In Bangladesh, the National Garment Workers' Federation are organising a women workers' May Day rally in Dhaka and a Garment Workers' May Day rally in the Chitagoang, Narayangoang, Savar and Gazipur garment production areas.

In Central America, the Honduran Women's Collective (Codemuh) will participate in a large scale demonstration involving Honduran trade unions and grassroots organisations. Codemuh will use street theatre to raise awareness of the impact of aggressive sweatshop production operating at the expense of workers' health.

War on Want will celebrate May Day 2009 alongside and in solidarity with its partners on the ground and on the front line in the fight against poverty.

Giant new Primark store sparks row

30 April 2009 - 12:00am



Saturday, 2 May 2009 Campaigners protest at British fashion retailer Primark's giant new London store over workers' pay and conditions

When? 9.00-10.00 am BST, Saturday 2 May 2009
What? Protest over workers paid as little as 7p an hour to make Primark clothes
Where? Primark, 31 Mitcham Road, London SW17 9PA (opposite Tooting Broadway tube station)

Store faces 7p an hour protest

Campaigners will protest on Saturday (2 May) at British fashion retailer Primark's huge new two-floor store in London over poverty wages for garment workers.

Activists, including teenagers, from the fair trade fashion company People Tree and anti-poverty charity War on Want will hand out leaflets to shoppers, calling for a living wage and an end to the exploitation of garment workers making clothes for Primark.

And they will demand British government regulation to stop the retailer abusing its suppliers.

The protestors will also hand in a letter for Primark's new ethical trading director, Katherine Kirk, at the south London store in Tooting.

Primark today switched the store launch to tomorrow (Friday, 1 May) after campaigners told the retailer they would protest on the scheduled opening day, Saturday.

Activists, including teenagers, from the fair trade fashion company People Tree and anti-poverty charity War on Want will hand out leaflets to shoppers, calling for a living wage and an end to the exploitation of garment workers making clothes for Primark.

And they will demand British government regulation to stop the retailer abusing its suppliers.

The protestors will also hand in a letter for Primark's new ethical trading director, Katherine Kirk, at the south London store in Tooting.

Primark has moved to the former Marks and Spencer branch from a single-floor local shop.

Last week Primark's parent company, Associated British Foods, announced a 10 per cent rise in profits to £122 million for the retailer during the last six months, after £233 million profits during the 12 months ending in September.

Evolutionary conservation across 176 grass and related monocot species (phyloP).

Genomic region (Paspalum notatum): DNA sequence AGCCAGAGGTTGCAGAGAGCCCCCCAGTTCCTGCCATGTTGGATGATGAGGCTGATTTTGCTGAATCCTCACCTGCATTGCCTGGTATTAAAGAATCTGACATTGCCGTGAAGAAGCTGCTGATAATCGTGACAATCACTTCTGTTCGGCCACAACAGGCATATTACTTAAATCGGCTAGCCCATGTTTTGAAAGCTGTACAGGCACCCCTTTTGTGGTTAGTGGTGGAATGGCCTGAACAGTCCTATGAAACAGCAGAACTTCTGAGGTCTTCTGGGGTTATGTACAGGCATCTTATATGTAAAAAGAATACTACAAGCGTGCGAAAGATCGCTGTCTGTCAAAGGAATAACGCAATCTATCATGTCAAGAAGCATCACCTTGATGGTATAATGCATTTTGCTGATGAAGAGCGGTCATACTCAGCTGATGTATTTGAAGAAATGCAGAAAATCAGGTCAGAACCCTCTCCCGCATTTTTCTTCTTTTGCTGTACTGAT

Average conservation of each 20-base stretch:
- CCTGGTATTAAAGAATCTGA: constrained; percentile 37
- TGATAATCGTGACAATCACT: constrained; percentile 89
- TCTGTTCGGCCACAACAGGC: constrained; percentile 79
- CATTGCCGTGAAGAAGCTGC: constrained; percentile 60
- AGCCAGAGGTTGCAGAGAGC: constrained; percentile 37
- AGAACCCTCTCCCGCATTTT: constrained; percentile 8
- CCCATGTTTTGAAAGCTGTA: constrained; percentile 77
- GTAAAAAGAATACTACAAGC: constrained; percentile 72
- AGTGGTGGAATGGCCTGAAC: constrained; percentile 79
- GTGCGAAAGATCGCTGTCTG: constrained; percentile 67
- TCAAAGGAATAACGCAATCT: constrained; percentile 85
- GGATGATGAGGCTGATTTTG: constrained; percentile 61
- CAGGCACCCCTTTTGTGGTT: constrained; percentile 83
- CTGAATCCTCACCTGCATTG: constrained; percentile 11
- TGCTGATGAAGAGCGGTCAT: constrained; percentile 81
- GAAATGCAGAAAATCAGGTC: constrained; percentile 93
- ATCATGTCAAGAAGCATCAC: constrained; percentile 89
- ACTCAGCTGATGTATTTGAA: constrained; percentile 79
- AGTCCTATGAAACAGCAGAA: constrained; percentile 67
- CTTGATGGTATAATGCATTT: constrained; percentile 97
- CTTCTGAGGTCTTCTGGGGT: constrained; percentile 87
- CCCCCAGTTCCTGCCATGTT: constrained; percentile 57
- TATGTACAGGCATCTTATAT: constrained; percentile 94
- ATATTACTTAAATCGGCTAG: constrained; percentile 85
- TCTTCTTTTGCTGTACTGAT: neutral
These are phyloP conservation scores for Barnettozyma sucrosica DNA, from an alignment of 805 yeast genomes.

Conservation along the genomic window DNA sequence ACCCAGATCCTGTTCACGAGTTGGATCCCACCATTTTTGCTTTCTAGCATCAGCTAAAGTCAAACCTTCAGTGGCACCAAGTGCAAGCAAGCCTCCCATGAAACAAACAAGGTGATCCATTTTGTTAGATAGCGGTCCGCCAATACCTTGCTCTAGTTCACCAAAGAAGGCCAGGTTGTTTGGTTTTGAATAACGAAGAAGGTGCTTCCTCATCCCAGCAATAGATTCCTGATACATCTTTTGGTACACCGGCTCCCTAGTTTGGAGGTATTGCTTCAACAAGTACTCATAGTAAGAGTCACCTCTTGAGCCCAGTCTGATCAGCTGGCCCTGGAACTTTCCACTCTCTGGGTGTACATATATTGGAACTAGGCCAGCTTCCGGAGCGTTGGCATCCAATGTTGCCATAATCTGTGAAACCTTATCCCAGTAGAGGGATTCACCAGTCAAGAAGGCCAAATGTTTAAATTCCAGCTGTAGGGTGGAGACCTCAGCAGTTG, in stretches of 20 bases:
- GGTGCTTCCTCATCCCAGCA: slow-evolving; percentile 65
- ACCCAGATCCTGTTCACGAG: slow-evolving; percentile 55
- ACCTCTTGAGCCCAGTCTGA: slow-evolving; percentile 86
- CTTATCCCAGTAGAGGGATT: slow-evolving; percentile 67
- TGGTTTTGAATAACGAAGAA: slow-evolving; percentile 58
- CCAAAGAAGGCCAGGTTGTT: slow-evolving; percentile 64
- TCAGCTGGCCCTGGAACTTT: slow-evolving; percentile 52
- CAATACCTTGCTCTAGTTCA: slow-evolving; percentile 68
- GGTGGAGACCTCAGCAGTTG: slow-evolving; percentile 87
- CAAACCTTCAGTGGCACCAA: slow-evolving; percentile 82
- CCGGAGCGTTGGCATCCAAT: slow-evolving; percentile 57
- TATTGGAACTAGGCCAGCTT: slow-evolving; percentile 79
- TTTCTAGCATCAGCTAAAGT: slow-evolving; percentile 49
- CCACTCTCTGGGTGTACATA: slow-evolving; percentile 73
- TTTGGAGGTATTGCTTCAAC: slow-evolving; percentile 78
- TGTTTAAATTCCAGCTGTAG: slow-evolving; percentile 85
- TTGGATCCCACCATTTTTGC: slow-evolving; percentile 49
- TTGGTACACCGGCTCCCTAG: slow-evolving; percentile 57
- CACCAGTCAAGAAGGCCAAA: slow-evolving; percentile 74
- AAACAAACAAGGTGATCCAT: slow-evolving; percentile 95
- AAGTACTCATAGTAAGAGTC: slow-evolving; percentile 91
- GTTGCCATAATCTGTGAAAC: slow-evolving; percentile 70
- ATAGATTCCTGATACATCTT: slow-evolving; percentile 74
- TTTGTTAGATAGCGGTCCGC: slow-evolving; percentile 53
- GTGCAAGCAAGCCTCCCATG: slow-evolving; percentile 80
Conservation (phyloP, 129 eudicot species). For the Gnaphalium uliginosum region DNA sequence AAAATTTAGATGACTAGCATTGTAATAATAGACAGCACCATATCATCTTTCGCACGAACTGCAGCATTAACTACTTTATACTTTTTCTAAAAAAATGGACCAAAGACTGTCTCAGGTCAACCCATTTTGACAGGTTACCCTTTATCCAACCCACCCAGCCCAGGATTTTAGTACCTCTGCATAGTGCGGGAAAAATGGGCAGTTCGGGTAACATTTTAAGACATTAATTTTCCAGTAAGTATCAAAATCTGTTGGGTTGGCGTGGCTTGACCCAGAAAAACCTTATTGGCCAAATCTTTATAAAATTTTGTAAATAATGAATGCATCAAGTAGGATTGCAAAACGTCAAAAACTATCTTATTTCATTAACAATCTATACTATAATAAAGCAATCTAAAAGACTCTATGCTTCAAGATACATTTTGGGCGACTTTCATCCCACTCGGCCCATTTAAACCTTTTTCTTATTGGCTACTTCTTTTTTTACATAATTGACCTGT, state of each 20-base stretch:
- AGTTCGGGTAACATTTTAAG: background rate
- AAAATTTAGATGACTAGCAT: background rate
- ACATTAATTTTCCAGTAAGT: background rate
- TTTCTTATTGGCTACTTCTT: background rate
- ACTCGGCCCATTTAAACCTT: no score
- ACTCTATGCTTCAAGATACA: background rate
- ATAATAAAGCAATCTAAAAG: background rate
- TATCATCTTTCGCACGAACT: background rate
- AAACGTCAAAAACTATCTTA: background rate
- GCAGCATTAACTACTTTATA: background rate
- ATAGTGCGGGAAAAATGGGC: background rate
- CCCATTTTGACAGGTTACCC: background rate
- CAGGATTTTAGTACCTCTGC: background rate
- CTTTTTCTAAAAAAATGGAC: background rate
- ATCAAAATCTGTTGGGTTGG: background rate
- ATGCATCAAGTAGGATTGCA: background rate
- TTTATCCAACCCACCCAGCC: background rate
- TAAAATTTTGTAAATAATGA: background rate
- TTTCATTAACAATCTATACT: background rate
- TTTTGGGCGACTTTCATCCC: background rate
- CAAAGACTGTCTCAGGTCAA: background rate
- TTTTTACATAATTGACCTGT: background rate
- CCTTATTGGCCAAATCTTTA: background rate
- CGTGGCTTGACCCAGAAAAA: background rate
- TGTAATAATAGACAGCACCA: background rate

The protestors will cite Primark's code of conduct which says living wages are paid, working hours are not excessive, no harsh or inhumane treatment is allowed and freedom of association and the right to collective bargaining are respected.

In December the charity's research, Fashion Victims II, cited workers producing clothes for Primark in the Bangladeshi capital Dhaka earning as little as 7p an hour for up to 80-hour weeks.

Some employees received only the minimum wage, £13.97 (1663 taka) a month, far less than the £44.82 (5333 taka) needed for nutritious food, clean water, shelter, clothes, education, health care and transport.

The average workers' pay, £19.16 (2280 taka) a month, represented less than half a living wage.

Amid food and fuel inflation, employees' living standards had fallen since they were interviewed two years earlier.

The vast majority of employees lived in small, crowded shacks, many of which lack plumbing and adequate washing facilities.

Though forced overtime is illegal in Bangladesh, employees said they were made to toil extra hours, often unpaid.

Workers complained that in the fast fashion rush to produce the latest styles, many of them suffered verbal and physical abuse as they struggled to meet unrealistic targets. Yet the Dhaka workers said none of their factories was unionised.

Safia Minney, chief executive officer of People Tree and founder of World Fair Trade Day, who lives in Beaches Road, Tooting, said: "Despite Primark's huge increase in profits, workers' living conditions are worse than two years ago and they are having to deal with a huge increase in food costs. Fast, cheap fashion has flooded the UK high street. But garment workers are unable to fill their stomachs, however many bags of fast fashion we buy. That's the true cost of fast fashion. Consumers can be part of the solution in supporting better practice and fair trade fashion."

Simon McRae, senior campaigns officer at War on Want, said: "Primark is raking in profits and expanding with new stores like Tooting by selling clothes which are so cheap because the people who produce them earn so little. The retailer has failed for years to match its claim to pay a living wage with real action. Now the British government must bring in effective regulation to halt this abuse."


People Tree PR manager Antony Waller (+44) (0)20 7739 9659 or (+44) (0)7888 654326
War on Want media officer Paul Collins (+44) (0)20 7549 0584 or (+44) (0)7983 550728

Comment is free: Miliband and the mercenaries

29 April 2009 - 12:25pm

The government's refusal to regulate military companies opens the way to the privatisation of war